Indian-American historian is no more
Pioneer Indian-American historian Tejinder Singh Sibia, who documented the arrival of early Indian migrants to Canada and the US and their struggles, died in Sacramento at the weekend following a brief illness. He was 70.
Popularly known as Ted, he was the first Indian-American to document the history of the Gadar movement in California, the Komagata Maru and early Indian pioneers in America.
After his retirement as a librarian from the University of California at Davis, he devoted his time to chronicling the history of Gadar leaders and early Indian Sikh pioneers through his web site www.sikhpioneers.com. It became a rich reference material for research on the Indian diaspora.
Ted was able to procure rare pictures and documents from the forgotten families of the Indian pioneers in California.
"He will never be forgotten for his work on early Indian immigrants and their struggles. The greatest thing about him was that he did all this at his own expense. Sibia was such a wonderful person," said Jasbir Kang of the Punjabi American Heritage Society in Yuba City near here.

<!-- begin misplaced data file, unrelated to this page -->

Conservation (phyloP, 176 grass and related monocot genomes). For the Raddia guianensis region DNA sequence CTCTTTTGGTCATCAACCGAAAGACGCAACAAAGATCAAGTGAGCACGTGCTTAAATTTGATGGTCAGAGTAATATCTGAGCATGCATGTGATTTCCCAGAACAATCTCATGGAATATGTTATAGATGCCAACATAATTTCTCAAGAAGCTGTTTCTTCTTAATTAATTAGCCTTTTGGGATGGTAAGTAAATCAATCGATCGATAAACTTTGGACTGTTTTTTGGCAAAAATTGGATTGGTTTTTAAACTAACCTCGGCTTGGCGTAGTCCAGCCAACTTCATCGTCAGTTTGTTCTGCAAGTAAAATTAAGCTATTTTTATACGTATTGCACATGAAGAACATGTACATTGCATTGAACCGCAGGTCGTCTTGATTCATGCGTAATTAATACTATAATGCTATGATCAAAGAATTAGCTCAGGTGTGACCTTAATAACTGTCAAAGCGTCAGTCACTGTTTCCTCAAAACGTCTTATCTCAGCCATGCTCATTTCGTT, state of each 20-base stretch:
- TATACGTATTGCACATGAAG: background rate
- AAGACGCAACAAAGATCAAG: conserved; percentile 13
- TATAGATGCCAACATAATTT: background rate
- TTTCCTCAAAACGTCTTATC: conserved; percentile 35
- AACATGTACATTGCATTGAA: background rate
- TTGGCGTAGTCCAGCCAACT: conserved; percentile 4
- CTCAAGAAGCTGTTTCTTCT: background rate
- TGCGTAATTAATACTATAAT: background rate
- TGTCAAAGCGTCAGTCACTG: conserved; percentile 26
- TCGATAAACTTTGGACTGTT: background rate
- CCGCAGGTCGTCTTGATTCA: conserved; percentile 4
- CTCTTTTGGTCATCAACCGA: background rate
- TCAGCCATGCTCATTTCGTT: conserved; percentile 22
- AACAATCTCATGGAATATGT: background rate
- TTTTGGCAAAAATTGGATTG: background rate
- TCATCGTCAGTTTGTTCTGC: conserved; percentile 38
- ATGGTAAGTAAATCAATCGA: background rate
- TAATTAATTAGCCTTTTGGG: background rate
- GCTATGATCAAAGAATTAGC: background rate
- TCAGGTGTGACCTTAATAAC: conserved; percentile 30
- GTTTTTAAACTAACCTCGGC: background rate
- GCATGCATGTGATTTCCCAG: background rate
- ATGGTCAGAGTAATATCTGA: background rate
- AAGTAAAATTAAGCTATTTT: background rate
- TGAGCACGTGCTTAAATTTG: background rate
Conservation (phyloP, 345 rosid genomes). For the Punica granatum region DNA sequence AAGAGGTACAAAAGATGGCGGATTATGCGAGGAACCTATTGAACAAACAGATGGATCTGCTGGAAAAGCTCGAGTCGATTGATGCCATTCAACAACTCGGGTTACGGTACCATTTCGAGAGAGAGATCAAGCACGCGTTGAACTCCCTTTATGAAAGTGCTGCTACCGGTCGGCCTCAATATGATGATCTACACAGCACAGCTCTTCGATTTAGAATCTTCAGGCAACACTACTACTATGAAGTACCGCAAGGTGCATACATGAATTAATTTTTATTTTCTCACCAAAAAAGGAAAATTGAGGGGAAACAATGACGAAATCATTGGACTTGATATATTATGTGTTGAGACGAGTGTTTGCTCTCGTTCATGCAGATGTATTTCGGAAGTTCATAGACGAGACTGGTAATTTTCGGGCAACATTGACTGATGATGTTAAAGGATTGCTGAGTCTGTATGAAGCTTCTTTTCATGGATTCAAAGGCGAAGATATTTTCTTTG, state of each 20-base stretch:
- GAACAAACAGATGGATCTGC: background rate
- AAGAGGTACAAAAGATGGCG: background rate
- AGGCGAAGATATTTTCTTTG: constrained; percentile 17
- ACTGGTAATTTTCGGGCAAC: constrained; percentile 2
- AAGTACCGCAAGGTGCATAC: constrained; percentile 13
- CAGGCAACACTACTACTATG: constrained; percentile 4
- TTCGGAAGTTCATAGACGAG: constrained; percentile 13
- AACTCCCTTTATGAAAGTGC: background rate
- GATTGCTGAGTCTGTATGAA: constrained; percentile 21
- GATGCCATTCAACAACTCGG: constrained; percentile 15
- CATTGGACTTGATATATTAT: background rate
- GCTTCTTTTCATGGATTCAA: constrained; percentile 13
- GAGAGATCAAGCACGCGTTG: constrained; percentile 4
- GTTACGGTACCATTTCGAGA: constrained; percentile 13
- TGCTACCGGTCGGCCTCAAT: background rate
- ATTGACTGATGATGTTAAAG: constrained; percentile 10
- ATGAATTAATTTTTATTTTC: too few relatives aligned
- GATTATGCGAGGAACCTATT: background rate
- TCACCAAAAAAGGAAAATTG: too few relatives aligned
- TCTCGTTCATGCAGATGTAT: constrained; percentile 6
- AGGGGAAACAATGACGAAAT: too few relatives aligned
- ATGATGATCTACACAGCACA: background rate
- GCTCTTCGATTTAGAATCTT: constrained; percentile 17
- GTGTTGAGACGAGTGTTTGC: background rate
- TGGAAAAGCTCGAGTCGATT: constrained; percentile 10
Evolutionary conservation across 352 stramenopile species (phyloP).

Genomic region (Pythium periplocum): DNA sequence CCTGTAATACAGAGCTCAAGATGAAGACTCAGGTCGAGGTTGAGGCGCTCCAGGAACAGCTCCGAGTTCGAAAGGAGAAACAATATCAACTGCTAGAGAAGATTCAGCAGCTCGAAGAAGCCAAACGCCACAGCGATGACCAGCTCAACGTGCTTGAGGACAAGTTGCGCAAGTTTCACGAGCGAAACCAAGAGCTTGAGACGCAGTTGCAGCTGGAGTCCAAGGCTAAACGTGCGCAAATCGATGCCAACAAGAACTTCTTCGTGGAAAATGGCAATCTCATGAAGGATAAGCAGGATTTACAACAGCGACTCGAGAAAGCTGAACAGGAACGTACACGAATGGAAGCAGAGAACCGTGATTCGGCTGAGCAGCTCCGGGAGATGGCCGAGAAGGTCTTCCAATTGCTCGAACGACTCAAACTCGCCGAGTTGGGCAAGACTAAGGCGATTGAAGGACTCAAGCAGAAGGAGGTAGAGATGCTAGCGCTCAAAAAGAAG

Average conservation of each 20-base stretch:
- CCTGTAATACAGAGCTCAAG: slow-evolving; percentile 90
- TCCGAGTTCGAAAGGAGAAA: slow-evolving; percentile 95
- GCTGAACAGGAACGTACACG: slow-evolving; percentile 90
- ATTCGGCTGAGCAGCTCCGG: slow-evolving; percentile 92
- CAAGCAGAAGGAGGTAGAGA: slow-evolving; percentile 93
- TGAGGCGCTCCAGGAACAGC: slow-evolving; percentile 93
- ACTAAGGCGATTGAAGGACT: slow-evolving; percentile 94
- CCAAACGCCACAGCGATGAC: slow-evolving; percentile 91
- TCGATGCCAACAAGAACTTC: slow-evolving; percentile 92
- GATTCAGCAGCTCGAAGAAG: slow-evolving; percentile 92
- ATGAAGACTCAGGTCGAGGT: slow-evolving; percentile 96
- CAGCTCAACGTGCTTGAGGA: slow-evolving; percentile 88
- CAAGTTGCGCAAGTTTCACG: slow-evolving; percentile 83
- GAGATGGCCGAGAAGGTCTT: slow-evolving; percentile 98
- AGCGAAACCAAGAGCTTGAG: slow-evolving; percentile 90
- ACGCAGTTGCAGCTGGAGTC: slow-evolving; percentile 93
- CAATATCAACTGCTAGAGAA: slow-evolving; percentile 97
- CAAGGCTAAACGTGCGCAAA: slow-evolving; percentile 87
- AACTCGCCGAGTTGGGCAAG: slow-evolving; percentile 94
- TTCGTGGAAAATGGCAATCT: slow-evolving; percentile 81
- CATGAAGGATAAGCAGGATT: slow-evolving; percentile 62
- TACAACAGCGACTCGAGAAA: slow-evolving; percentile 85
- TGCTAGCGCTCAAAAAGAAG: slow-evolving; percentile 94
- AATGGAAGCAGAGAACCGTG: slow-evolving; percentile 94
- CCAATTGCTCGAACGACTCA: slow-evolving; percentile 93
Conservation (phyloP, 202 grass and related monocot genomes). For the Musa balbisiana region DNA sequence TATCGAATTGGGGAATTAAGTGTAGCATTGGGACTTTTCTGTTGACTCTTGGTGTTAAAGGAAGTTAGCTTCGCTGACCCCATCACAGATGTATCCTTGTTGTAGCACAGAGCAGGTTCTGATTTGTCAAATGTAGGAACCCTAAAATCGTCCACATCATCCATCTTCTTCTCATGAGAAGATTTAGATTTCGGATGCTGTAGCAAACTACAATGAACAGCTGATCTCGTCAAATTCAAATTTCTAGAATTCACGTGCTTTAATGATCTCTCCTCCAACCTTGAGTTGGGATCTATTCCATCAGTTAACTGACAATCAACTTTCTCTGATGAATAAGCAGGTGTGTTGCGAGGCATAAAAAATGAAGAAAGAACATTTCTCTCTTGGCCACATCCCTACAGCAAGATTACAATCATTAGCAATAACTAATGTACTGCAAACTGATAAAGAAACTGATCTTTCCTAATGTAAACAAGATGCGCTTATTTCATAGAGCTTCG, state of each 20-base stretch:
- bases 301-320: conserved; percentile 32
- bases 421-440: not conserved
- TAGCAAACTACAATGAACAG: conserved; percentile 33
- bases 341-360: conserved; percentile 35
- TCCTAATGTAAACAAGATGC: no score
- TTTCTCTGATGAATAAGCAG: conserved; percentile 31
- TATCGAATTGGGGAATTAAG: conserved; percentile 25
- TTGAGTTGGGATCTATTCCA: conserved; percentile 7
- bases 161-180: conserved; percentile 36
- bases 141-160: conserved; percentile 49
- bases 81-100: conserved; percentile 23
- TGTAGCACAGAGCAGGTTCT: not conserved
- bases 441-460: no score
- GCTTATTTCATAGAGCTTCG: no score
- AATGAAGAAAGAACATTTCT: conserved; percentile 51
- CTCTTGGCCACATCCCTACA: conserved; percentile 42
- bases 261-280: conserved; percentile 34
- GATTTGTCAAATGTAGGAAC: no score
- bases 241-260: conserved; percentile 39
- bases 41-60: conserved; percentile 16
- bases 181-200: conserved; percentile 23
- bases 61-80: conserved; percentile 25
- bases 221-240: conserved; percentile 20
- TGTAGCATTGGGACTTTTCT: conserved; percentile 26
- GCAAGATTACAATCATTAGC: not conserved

Kang, who worked with Sibia on community projects, said his organization would now complete his mission.
Inder Singh, president of the Global Organization of People of Indian Origin (GOPIO), said Sibia played an important role in reviving interest in the Gadar movement, which originated in California and later shook India.
"We worked together on Gadar projects, and I was looking forward to discussing another upcoming anniversary with him. His death is a big loss to the Indian-American community," Singh said.
Born at Killa Raipur in Punjab in Aug 1937, Ted came to the US in 1960 for his masters in horticulture from Kansas State.
After it, he earned masters in library science from Emporia State University and joined the University of California at Davis where he retired as head of the Research Library Unit for Biology & Agriculture at the Shield Library.